Friday, January 20, 2012

Civil Rights and Human Rights Harry Belafonte

Fri. Jan 20, 2012
Harry Belafonte: Civil Rights and Human Rights
March 15, 2002
Harry Belafonte singer, civil rights activist [homepage]
Singer and actor Harry Belafonte reflects on America's painful history of racial injustice and comments on the challenges that remain in advancing human rights at home and abroad. Harry Belafonte has been at the forefront of the American struggle for civil rights and an international effort to promote human rights throughout the globe. Here, Belafonte launches a major new civil rights and human rights initiative with the claim that "We are very spoiled here. We know very little about terrorism, except for those of us who have been victims of terror within our own circle. A lot of us here have always understood terror. We've lived in it. It knocks at the door constantly. There are other forms of terror. Poverty is terror. HIV/AIDS is terror. Absence of education and ignorance is great terror."

“Sing Your Song”: Harry Belafonte on Art & Politics, Civil Rights & His Critique of President Obama
May 16, 2011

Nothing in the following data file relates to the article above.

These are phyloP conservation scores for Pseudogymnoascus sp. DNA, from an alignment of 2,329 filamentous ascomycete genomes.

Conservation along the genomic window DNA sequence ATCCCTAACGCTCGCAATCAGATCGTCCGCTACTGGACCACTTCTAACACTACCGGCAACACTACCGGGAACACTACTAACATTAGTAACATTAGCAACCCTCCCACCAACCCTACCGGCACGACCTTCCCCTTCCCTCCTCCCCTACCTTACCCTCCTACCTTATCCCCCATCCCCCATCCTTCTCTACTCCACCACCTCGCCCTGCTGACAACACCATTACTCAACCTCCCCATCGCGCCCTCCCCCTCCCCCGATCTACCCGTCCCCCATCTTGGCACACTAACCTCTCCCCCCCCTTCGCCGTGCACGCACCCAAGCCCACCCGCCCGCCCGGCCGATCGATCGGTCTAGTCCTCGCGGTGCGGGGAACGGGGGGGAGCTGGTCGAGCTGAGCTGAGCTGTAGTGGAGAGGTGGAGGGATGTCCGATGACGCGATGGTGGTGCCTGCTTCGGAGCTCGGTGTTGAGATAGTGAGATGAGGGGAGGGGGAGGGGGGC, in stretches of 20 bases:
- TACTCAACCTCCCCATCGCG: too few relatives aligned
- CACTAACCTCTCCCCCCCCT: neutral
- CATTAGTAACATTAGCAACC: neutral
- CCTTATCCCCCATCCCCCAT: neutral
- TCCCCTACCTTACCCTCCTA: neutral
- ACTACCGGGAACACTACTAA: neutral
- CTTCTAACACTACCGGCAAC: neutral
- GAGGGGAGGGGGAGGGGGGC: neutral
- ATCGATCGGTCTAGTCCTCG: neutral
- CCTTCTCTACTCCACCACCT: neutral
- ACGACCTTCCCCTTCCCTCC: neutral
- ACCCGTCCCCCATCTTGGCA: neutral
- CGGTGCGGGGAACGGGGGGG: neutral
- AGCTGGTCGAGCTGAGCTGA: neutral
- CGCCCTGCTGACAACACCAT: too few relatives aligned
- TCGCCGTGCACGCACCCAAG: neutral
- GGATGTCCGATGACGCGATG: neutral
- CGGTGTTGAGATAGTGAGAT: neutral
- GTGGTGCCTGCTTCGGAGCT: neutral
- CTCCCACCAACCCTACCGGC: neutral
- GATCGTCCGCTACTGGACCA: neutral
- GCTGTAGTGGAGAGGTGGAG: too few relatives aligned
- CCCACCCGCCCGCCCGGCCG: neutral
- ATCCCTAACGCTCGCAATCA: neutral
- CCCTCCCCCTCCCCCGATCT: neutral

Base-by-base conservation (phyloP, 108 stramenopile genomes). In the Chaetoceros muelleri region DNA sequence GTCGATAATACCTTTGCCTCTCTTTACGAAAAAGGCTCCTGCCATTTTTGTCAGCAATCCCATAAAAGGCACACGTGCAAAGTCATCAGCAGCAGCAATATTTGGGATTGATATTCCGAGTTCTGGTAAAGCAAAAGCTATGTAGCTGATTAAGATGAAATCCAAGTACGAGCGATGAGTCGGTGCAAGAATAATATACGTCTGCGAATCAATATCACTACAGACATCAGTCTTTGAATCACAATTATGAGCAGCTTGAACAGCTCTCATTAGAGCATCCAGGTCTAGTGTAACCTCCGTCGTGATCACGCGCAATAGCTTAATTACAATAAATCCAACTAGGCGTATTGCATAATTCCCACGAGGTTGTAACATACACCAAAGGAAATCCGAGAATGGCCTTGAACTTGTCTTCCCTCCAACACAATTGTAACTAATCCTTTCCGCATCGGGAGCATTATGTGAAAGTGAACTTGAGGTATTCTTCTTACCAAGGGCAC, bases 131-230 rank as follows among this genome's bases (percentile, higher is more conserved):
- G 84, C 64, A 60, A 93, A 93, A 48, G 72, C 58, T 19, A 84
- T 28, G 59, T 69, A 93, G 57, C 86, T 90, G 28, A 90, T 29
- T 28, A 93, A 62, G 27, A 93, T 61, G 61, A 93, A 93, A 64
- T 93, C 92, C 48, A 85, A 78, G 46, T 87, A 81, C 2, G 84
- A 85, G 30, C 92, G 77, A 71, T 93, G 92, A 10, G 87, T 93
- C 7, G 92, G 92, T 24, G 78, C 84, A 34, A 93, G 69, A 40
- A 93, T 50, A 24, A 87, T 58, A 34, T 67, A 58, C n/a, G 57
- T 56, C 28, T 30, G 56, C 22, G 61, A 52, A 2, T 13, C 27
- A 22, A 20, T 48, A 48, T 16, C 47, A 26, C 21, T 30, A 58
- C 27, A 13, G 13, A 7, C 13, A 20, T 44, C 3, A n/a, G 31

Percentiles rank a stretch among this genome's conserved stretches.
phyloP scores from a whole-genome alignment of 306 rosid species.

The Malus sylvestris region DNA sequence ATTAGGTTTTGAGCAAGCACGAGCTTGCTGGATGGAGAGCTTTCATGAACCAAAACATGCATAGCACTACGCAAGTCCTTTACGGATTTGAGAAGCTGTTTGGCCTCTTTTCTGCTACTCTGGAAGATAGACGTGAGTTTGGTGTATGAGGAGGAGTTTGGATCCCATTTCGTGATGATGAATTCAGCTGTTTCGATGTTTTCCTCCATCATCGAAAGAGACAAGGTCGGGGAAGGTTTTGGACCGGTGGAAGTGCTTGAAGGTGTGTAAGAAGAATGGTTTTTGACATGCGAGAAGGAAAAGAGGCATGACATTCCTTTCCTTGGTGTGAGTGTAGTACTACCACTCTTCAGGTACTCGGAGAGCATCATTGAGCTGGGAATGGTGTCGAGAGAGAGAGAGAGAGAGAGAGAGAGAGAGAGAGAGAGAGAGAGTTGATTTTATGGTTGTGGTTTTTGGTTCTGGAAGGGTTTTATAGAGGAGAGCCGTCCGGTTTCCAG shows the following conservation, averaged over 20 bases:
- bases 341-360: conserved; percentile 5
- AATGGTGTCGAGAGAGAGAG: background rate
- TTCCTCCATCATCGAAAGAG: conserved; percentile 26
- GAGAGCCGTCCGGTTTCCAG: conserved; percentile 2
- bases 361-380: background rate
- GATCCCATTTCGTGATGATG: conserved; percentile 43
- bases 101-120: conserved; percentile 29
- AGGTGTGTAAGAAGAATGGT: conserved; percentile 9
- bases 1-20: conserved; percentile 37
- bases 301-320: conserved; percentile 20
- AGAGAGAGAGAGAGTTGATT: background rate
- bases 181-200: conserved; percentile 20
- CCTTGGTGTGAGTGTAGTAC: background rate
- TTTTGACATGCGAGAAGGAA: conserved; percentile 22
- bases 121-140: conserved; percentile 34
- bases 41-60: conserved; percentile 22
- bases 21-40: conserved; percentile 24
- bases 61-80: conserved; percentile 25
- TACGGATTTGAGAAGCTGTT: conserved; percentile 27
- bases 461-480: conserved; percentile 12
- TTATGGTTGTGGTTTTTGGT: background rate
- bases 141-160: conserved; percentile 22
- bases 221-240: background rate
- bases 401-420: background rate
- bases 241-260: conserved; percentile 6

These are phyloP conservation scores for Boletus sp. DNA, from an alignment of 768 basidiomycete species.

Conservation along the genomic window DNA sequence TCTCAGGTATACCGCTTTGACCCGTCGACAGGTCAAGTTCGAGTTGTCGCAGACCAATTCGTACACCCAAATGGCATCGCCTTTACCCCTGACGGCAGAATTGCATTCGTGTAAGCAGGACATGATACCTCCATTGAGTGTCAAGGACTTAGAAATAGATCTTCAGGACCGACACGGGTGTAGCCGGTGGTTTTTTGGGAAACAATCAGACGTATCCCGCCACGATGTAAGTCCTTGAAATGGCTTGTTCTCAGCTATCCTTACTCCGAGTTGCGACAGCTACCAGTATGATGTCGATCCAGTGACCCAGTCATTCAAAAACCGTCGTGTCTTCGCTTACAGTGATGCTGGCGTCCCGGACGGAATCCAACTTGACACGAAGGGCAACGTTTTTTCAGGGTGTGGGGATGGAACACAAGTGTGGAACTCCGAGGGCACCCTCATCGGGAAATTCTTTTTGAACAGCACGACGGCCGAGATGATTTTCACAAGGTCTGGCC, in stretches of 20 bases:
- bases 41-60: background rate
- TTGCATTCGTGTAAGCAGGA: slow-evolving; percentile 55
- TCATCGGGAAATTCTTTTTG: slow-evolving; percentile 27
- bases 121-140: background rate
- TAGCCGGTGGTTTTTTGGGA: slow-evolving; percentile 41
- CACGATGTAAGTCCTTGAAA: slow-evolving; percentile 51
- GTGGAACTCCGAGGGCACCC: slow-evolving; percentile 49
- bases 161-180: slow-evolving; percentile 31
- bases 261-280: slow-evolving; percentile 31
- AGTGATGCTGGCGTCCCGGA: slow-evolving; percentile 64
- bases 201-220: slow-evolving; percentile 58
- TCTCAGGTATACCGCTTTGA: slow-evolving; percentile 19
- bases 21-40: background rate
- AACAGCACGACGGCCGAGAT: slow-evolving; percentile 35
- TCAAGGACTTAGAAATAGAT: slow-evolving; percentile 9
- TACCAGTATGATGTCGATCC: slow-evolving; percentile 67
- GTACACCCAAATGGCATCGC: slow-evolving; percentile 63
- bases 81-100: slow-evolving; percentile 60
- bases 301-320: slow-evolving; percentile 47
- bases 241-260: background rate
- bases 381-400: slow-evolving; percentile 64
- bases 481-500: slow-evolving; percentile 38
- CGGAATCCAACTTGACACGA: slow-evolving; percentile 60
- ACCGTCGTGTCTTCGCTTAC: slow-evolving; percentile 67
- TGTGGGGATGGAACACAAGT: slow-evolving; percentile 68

Legendary musician, actor, activist and humanitarian Harry Belafonte joins us for the hour to talk about his battle against racism, his mentor Paul Robeson, the power of music to push for political change, his close relationship with the Rev. Dr. Martin Luther King, Jr., and the U.S. role in Haiti. A new documentary chronicles his life, called Sing Your Song. The son of Jamaican immigrants, Belafonte grew up on the streets of Harlem and Jamaica. In the 1950s, he spearheaded the calypso craze and became the first artist in recording history with a million-selling album. He was also the first African-American musician to win an Emmy. Along with his rise to worldwide stardom, Belafonte became deeply involved in the civil rights movement. One of Dr. King’s closest confidants, he helped organize the March on Washington in 1963. “Going into the South of the United States, listening to the voices of rural black America, listening to the voices of those who sang out against the Ku Klux Klan and out against segregation, and women, who were the most oppressed of all, rising to the occasion to protest against their conditions, became the arena where my first songs were to emerge,” Belafonte tells Democracy Now!

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